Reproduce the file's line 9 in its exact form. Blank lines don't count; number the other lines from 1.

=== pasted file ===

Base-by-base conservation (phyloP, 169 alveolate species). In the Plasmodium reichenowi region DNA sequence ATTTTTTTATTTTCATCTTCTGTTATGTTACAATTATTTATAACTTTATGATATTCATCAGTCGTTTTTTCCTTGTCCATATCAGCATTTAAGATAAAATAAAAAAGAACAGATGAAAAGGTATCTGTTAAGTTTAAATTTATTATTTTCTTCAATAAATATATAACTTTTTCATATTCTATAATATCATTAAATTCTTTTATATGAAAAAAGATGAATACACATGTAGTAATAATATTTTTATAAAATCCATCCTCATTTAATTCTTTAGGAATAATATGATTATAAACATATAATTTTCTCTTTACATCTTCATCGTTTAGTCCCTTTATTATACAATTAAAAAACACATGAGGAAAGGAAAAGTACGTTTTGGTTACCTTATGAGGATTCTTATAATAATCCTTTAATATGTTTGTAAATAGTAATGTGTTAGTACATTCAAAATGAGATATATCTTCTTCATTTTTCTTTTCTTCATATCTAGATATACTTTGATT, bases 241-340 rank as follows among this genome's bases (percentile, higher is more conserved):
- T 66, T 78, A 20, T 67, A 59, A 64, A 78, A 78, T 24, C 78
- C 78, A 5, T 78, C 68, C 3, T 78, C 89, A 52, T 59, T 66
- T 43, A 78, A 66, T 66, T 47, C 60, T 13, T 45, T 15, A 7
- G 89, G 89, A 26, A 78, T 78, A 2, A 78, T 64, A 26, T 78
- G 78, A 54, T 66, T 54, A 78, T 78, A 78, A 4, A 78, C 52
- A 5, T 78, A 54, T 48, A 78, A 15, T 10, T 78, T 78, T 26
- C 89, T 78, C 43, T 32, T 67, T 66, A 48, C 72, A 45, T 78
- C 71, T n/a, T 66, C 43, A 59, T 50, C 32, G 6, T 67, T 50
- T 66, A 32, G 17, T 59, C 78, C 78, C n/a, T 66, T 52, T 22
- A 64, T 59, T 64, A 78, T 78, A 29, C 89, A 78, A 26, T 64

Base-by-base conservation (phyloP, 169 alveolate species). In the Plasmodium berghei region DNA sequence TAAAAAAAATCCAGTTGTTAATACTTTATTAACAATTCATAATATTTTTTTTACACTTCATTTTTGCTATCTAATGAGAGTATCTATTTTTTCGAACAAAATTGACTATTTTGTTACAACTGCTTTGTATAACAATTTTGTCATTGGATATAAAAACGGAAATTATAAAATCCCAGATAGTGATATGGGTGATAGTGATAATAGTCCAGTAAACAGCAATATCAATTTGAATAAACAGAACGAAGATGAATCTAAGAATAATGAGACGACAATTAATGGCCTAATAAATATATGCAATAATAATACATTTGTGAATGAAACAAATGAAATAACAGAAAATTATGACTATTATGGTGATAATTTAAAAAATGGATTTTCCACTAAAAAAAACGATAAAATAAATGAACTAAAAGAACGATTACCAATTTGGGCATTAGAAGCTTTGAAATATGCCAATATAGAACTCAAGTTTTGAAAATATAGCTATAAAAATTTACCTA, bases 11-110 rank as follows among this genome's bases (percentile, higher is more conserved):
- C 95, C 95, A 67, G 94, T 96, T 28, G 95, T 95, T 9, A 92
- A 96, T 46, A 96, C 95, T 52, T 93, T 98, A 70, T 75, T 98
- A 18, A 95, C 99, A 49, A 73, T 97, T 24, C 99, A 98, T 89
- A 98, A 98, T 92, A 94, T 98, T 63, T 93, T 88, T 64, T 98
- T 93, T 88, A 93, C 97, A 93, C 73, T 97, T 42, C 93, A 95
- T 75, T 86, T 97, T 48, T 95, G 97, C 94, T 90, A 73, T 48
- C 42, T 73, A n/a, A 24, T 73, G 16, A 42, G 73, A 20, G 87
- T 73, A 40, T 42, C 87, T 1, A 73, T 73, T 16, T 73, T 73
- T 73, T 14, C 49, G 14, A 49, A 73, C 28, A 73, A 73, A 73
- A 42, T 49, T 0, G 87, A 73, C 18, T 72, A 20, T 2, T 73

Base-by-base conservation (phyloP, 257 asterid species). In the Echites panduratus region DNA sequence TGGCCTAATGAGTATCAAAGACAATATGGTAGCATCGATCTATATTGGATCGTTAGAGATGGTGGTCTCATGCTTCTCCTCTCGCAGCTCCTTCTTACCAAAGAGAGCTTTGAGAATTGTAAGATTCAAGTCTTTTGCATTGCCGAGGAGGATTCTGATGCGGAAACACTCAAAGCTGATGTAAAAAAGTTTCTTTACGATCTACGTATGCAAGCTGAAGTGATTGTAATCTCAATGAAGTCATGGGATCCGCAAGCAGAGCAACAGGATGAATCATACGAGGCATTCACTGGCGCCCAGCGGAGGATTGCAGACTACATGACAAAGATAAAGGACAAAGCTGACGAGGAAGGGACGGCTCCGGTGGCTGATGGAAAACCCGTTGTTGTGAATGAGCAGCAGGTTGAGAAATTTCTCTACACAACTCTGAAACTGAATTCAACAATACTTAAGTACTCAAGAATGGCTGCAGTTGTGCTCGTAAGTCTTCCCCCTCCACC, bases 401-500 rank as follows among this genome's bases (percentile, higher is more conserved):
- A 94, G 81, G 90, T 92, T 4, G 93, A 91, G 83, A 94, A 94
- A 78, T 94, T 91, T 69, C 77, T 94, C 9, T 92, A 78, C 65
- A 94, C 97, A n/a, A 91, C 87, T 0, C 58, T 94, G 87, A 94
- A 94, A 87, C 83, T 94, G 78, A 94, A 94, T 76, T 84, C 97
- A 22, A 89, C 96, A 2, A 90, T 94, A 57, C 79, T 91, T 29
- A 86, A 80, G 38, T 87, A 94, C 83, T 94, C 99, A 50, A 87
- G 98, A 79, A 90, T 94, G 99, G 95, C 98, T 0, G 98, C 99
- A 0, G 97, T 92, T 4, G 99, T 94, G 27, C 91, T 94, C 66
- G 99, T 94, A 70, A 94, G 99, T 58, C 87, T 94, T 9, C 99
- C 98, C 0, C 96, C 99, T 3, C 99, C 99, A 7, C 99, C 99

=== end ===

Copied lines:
- C 71, T n/a, T 66, C 43, A 59, T 50, C 32, G 6, T 67, T 50